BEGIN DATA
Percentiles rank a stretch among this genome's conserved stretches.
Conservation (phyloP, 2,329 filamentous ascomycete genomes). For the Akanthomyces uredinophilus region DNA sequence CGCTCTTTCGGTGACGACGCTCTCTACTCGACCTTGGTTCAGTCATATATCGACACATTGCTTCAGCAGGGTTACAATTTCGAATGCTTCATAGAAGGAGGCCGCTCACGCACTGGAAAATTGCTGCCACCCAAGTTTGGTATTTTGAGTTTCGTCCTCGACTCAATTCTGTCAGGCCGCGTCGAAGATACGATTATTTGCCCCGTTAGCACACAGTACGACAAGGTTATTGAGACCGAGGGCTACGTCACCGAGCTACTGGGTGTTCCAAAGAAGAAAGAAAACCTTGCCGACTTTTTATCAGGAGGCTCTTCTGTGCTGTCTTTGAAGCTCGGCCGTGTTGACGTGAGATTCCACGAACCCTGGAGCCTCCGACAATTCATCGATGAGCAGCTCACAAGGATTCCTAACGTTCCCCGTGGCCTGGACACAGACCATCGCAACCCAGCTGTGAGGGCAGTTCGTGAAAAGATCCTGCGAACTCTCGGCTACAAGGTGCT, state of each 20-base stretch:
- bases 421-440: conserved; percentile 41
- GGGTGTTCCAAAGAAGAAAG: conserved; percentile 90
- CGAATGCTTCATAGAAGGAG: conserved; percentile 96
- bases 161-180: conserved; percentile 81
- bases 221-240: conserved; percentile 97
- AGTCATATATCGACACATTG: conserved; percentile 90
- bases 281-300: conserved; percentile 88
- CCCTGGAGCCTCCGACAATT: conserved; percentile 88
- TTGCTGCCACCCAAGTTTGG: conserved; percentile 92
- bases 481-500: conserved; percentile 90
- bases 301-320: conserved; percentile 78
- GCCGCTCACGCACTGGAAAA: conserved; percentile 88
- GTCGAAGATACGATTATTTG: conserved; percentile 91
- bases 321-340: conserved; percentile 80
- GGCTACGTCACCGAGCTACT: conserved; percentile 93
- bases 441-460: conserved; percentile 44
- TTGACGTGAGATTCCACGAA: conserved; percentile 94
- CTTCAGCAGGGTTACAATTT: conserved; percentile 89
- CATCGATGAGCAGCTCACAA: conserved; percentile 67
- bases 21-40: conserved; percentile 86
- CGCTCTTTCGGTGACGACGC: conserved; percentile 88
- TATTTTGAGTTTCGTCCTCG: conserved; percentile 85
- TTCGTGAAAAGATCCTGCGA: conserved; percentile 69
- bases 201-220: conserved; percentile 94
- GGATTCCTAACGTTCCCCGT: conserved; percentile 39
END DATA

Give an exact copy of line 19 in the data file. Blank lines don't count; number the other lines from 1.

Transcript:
- TTGACGTGAGATTCCACGAA: conserved; percentile 94